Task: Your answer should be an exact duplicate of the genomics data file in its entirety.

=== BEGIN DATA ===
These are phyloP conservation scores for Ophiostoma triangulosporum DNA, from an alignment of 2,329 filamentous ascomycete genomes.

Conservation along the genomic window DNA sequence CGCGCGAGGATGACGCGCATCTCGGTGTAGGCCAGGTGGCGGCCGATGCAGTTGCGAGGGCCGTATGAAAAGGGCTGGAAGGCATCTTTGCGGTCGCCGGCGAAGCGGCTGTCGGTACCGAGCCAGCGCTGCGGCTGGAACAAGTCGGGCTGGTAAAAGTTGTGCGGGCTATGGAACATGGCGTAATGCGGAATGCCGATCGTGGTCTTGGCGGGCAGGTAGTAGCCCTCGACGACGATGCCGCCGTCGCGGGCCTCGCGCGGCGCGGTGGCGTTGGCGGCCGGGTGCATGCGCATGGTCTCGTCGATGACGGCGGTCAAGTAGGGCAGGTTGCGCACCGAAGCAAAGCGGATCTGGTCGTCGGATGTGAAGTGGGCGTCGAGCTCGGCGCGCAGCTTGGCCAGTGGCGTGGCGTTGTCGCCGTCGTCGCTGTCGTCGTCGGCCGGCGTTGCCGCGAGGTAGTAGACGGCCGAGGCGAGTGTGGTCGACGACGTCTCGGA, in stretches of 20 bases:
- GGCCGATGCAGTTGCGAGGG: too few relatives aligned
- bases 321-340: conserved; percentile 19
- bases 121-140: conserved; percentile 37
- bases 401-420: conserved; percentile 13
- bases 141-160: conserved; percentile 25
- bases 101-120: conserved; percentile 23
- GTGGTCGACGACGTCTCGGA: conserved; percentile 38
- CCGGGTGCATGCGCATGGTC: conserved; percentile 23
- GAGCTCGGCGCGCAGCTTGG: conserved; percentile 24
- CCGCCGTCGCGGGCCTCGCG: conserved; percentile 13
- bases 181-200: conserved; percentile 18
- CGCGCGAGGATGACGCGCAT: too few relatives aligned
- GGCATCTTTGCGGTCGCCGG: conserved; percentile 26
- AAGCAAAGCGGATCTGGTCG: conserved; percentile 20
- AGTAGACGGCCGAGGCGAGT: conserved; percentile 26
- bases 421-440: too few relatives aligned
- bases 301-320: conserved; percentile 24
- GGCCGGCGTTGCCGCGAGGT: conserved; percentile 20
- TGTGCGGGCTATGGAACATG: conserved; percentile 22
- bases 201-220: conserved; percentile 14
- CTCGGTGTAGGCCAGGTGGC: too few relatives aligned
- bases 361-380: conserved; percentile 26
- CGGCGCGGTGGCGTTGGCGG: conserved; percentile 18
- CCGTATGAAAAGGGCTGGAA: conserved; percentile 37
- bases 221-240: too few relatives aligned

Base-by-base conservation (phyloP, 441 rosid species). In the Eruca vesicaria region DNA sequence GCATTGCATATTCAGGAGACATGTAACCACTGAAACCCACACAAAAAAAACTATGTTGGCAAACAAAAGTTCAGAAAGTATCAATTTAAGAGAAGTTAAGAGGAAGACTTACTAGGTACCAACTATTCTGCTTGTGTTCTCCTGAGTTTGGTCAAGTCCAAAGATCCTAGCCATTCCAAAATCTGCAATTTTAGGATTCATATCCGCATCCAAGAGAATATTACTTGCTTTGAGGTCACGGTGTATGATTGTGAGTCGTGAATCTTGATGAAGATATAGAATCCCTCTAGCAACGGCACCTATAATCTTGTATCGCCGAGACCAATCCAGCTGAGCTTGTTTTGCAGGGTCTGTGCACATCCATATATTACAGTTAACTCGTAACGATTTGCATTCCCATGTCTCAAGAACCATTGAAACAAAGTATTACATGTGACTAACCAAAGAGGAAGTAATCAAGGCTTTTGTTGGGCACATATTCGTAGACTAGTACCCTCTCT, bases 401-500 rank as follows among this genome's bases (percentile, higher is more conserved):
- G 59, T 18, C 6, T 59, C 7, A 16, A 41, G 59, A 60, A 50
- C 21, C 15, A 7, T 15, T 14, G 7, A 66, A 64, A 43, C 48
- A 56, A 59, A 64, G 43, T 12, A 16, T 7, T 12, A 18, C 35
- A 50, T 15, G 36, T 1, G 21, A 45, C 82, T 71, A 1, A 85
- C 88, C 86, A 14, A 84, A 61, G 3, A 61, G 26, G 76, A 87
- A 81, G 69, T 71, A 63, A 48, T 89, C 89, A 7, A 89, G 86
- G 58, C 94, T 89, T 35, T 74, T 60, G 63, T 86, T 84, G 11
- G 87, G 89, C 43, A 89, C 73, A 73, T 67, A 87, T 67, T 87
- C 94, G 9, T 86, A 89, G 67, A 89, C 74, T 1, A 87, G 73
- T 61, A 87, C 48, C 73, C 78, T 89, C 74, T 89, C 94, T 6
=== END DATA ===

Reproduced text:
These are phyloP conservation scores for Ophiostoma triangulosporum DNA, from an alignment of 2,329 filamentous ascomycete genomes.

Conservation along the genomic window DNA sequence CGCGCGAGGATGACGCGCATCTCGGTGTAGGCCAGGTGGCGGCCGATGCAGTTGCGAGGGCCGTATGAAAAGGGCTGGAAGGCATCTTTGCGGTCGCCGGCGAAGCGGCTGTCGGTACCGAGCCAGCGCTGCGGCTGGAACAAGTCGGGCTGGTAAAAGTTGTGCGGGCTATGGAACATGGCGTAATGCGGAATGCCGATCGTGGTCTTGGCGGGCAGGTAGTAGCCCTCGACGACGATGCCGCCGTCGCGGGCCTCGCGCGGCGCGGTGGCGTTGGCGGCCGGGTGCATGCGCATGGTCTCGTCGATGACGGCGGTCAAGTAGGGCAGGTTGCGCACCGAAGCAAAGCGGATCTGGTCGTCGGATGTGAAGTGGGCGTCGAGCTCGGCGCGCAGCTTGGCCAGTGGCGTGGCGTTGTCGCCGTCGTCGCTGTCGTCGTCGGCCGGCGTTGCCGCGAGGTAGTAGACGGCCGAGGCGAGTGTGGTCGACGACGTCTCGGA, in stretches of 20 bases:
- GGCCGATGCAGTTGCGAGGG: too few relatives aligned
- bases 321-340: conserved; percentile 19
- bases 121-140: conserved; percentile 37
- bases 401-420: conserved; percentile 13
- bases 141-160: conserved; percentile 25
- bases 101-120: conserved; percentile 23
- GTGGTCGACGACGTCTCGGA: conserved; percentile 38
- CCGGGTGCATGCGCATGGTC: conserved; percentile 23
- GAGCTCGGCGCGCAGCTTGG: conserved; percentile 24
- CCGCCGTCGCGGGCCTCGCG: conserved; percentile 13
- bases 181-200: conserved; percentile 18
- CGCGCGAGGATGACGCGCAT: too few relatives aligned
- GGCATCTTTGCGGTCGCCGG: conserved; percentile 26
- AAGCAAAGCGGATCTGGTCG: conserved; percentile 20
- AGTAGACGGCCGAGGCGAGT: conserved; percentile 26
- bases 421-440: too few relatives aligned
- bases 301-320: conserved; percentile 24
- GGCCGGCGTTGCCGCGAGGT: conserved; percentile 20
- TGTGCGGGCTATGGAACATG: conserved; percentile 22
- bases 201-220: conserved; percentile 14
- CTCGGTGTAGGCCAGGTGGC: too few relatives aligned
- bases 361-380: conserved; percentile 26
- CGGCGCGGTGGCGTTGGCGG: conserved; percentile 18
- CCGTATGAAAAGGGCTGGAA: conserved; percentile 37
- bases 221-240: too few relatives aligned

Base-by-base conservation (phyloP, 441 rosid species). In the Eruca vesicaria region DNA sequence GCATTGCATATTCAGGAGACATGTAACCACTGAAACCCACACAAAAAAAACTATGTTGGCAAACAAAAGTTCAGAAAGTATCAATTTAAGAGAAGTTAAGAGGAAGACTTACTAGGTACCAACTATTCTGCTTGTGTTCTCCTGAGTTTGGTCAAGTCCAAAGATCCTAGCCATTCCAAAATCTGCAATTTTAGGATTCATATCCGCATCCAAGAGAATATTACTTGCTTTGAGGTCACGGTGTATGATTGTGAGTCGTGAATCTTGATGAAGATATAGAATCCCTCTAGCAACGGCACCTATAATCTTGTATCGCCGAGACCAATCCAGCTGAGCTTGTTTTGCAGGGTCTGTGCACATCCATATATTACAGTTAACTCGTAACGATTTGCATTCCCATGTCTCAAGAACCATTGAAACAAAGTATTACATGTGACTAACCAAAGAGGAAGTAATCAAGGCTTTTGTTGGGCACATATTCGTAGACTAGTACCCTCTCT, bases 401-500 rank as follows among this genome's bases (percentile, higher is more conserved):
- G 59, T 18, C 6, T 59, C 7, A 16, A 41, G 59, A 60, A 50
- C 21, C 15, A 7, T 15, T 14, G 7, A 66, A 64, A 43, C 48
- A 56, A 59, A 64, G 43, T 12, A 16, T 7, T 12, A 18, C 35
- A 50, T 15, G 36, T 1, G 21, A 45, C 82, T 71, A 1, A 85
- C 88, C 86, A 14, A 84, A 61, G 3, A 61, G 26, G 76, A 87
- A 81, G 69, T 71, A 63, A 48, T 89, C 89, A 7, A 89, G 86
- G 58, C 94, T 89, T 35, T 74, T 60, G 63, T 86, T 84, G 11
- G 87, G 89, C 43, A 89, C 73, A 73, T 67, A 87, T 67, T 87
- C 94, G 9, T 86, A 89, G 67, A 89, C 74, T 1, A 87, G 73
- T 61, A 87, C 48, C 73, C 78, T 89, C 74, T 89, C 94, T 6